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Help and advice for BOLTON BY BOWLAND: Geographical and Historical information from the year 1868.

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BOLTON BY BOWLAND: Geographical and Historical information from the year 1868.

Geographical and Historical information from the year 1868.

"BOLTON BY BOWLAND, (or Bolton-by-Bolland), a parish in the western division of the wapentake of Staincliffe and Ewcross, in the West Riding of the county of York, 12 miles to the S. of Settle. Clitheroe is its post town. It is situated on the borders of Lancashire, on the banks of the river Ribble, near Bowland Forest, and includes, besides the village of Bolton, the hamlets of Holden and Forest Books. The living is a rectory* in the diocese of Ripon, of the value of £335, in the patronage of Mrs. H. A. Littledale. The church is dedicated to St. Peter, and contains a curious old font and several interesting monuments, the most remarkable of which is a tomb, surmounted by a limestone slab, 10 feet long, 5 feet 3 inches broad, and 9 inches thick, to the memory of Sir Ralph Pudsay, his three wives, and 25 children. The charitable endowments of the parish consist of a free school, with an income of £30 per annum, also a girls' school, partly endowed, and several bequests for the benefit of the poor, producing about £25 a year. Bolton Hall, the residence of Mrs. Littledale, was formerly the seat of the Pudsays, and is a very ancient mansion. Henry VI. founded an asylum here after the fatal battle of Hexham, and the king's boots and gloves were for long kept here as relics. A well close by bears his name. The population is entirely agricultural."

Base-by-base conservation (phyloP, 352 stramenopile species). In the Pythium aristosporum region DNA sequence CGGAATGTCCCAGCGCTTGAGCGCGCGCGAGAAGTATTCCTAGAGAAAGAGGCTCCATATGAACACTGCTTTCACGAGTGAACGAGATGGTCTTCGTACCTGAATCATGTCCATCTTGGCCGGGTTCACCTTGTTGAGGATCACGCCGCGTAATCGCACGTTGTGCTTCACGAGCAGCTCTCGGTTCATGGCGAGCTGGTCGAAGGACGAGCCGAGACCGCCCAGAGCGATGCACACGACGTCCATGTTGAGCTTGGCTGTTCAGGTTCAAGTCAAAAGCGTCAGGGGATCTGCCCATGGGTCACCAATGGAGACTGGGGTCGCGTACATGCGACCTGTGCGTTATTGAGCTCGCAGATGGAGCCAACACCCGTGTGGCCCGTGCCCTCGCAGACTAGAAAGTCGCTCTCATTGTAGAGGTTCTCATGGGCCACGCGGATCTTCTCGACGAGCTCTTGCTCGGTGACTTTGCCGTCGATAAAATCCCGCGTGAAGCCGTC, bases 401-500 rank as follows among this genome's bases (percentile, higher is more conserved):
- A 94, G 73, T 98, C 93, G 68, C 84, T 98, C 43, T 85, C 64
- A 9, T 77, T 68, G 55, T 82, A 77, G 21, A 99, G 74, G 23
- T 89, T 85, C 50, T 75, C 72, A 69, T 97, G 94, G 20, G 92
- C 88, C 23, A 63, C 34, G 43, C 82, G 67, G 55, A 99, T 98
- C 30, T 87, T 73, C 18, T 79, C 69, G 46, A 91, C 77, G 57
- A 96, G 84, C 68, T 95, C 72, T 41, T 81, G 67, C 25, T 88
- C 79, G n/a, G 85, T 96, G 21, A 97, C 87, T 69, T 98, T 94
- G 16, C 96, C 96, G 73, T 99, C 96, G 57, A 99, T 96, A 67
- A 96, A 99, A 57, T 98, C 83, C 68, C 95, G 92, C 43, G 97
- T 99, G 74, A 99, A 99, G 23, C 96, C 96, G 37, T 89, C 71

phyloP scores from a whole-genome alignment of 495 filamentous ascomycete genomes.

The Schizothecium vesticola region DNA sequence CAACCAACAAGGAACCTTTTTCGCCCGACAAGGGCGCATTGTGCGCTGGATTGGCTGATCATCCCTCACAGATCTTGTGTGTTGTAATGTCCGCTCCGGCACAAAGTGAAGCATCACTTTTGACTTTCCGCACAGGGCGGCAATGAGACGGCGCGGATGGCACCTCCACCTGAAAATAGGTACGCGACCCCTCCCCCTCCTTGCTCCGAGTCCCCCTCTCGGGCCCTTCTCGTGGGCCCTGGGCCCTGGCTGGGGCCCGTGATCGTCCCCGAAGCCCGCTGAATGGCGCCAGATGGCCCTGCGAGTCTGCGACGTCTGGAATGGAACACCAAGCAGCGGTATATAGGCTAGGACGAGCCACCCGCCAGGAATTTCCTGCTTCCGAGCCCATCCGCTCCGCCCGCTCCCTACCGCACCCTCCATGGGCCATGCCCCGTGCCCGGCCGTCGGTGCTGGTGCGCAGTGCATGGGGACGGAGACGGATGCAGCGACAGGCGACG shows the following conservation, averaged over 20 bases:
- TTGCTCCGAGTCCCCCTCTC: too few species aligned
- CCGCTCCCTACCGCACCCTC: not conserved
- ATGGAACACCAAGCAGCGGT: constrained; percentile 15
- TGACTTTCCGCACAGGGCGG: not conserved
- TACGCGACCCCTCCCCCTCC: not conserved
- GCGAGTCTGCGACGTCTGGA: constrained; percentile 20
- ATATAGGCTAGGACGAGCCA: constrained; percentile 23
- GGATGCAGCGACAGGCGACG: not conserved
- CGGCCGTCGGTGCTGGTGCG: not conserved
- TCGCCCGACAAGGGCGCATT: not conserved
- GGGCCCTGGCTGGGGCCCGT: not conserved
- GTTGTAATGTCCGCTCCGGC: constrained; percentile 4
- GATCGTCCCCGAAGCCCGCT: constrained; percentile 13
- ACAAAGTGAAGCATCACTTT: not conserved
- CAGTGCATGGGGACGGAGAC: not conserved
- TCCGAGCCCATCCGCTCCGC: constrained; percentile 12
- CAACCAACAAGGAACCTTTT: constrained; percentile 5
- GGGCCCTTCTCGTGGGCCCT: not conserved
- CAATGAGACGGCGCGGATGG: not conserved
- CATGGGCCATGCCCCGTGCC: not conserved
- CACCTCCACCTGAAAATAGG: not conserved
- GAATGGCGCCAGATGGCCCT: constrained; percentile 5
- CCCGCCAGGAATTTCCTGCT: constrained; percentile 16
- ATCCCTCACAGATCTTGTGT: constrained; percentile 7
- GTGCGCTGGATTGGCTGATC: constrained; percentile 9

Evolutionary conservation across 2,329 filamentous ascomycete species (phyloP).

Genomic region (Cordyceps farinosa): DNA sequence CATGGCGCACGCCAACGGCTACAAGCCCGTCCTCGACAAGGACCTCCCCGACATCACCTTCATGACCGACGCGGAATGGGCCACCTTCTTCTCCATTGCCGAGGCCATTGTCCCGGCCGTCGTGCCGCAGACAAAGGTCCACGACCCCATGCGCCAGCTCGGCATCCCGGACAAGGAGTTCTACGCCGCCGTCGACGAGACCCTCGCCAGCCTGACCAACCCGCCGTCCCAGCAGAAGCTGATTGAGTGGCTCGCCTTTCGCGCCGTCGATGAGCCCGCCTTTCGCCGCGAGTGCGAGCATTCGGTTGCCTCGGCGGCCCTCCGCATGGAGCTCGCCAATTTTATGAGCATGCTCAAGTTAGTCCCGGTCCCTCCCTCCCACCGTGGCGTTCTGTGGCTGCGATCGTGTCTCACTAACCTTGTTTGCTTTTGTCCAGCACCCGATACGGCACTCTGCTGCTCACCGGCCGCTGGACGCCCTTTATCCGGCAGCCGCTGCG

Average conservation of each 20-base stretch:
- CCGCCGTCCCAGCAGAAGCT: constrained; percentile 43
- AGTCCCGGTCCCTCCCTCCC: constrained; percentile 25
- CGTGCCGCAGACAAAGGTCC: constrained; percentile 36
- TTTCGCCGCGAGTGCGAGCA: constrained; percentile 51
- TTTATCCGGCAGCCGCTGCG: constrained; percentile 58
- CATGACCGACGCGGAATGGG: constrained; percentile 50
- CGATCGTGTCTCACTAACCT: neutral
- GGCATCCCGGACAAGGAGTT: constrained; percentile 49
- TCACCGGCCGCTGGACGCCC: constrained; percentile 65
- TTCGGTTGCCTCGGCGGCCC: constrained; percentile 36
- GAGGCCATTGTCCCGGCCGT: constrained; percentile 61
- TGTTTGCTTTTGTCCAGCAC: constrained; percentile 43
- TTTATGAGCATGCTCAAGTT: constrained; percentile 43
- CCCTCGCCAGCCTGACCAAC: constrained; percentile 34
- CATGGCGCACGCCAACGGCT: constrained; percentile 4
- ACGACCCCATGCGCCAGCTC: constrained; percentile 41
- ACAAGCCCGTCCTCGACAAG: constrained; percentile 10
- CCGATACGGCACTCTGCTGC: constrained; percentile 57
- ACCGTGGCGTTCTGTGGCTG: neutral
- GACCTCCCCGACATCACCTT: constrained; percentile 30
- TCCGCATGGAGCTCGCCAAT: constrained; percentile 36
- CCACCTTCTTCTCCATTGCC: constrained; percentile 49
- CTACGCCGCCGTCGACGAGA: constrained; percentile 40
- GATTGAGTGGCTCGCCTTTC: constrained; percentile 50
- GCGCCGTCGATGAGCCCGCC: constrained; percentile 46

"FOREST BECK, a hamlet in the parish of Bolton-by-Bowland, West Riding county York, 13 miles W. of Skipton."

[Transcribed from The National Gazetteer of Great Britain and Ireland 1868]
by Colin Hinson ©2013